The main advantage of a Bluetooth speaker is that it doesn’t have to be physically tethered to your device to play music. That makes them great for more active environments, where wired speakers are simply impractical — riding your bike, walking downtown, hanging out at the pool, etc. So our first priority was portability: These speakers had to be easy enough to toss in a backpack, gym bag, or other small bag.
Large speakers will naturally be harder to carry around than smaller ones, so we didn’t spend much time comparing portability across size categories. Instead, we focused on identifying the most portable speaker within each size group. For example, the JBL Clip 2 came with a clip for easy carrying while hiking or rock climbing. The Creative MUVO 2c was just as small, but didn’t come with any clips or straps for easy listening while biking with friends.
L-R: UE Roll 2, Creative MUVO 2c, Libratone Zipp
In addition to size and features, we also considered weight. Even the tiniest Bluetooth speaker wouldn’t count as portable if it weighed 20 lbs. We looked for speakers that wouldn’t weigh us down too much, relative to their size. The Beoplay A1 was only slightly larger than the UE Roll 2, for example, but it had considerably more heft — enough that we noticed picking it up, versus the comparatively weightless Roll 2.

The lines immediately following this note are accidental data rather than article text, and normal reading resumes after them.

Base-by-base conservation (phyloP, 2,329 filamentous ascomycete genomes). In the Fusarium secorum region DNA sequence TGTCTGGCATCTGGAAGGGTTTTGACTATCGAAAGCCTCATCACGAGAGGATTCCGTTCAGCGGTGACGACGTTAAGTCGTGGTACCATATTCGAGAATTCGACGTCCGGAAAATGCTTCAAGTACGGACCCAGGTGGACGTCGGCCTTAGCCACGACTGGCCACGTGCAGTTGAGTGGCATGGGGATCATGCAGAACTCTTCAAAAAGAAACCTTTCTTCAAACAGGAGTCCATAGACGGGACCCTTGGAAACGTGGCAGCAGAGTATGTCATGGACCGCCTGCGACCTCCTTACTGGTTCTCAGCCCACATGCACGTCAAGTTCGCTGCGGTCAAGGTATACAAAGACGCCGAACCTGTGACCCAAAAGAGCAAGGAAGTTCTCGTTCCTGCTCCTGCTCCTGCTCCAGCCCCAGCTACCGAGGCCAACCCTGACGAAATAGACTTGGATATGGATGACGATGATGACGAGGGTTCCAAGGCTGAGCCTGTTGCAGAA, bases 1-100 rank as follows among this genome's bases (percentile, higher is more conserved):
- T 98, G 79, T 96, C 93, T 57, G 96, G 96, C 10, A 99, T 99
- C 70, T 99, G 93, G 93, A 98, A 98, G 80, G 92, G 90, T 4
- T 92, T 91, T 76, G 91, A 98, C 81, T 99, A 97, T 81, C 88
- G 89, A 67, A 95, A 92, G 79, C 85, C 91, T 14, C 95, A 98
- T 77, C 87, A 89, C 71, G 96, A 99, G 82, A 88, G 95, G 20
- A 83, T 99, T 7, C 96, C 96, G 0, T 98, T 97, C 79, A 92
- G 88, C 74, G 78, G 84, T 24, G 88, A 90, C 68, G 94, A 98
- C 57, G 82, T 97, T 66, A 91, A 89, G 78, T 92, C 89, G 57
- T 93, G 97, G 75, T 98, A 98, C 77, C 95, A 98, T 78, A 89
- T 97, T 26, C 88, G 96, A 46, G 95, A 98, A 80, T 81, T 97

We realize that it sounds counterintuitive to compare the portability of larger speakers. But part of the idea behind Bluetooth speaker technology is the ability to move it around. While large speakers are still better for use around the home, we gave preference to any that were portable enough to leave our homes for special occasions. The Fugoo Style XL was large but slim enough to take with us on a day trip to the lake. In contrast, the Libratone Zipp was so bulky we couldn’t even imagine taking it for a walk around the block.
We checked to see which speakers sounded best.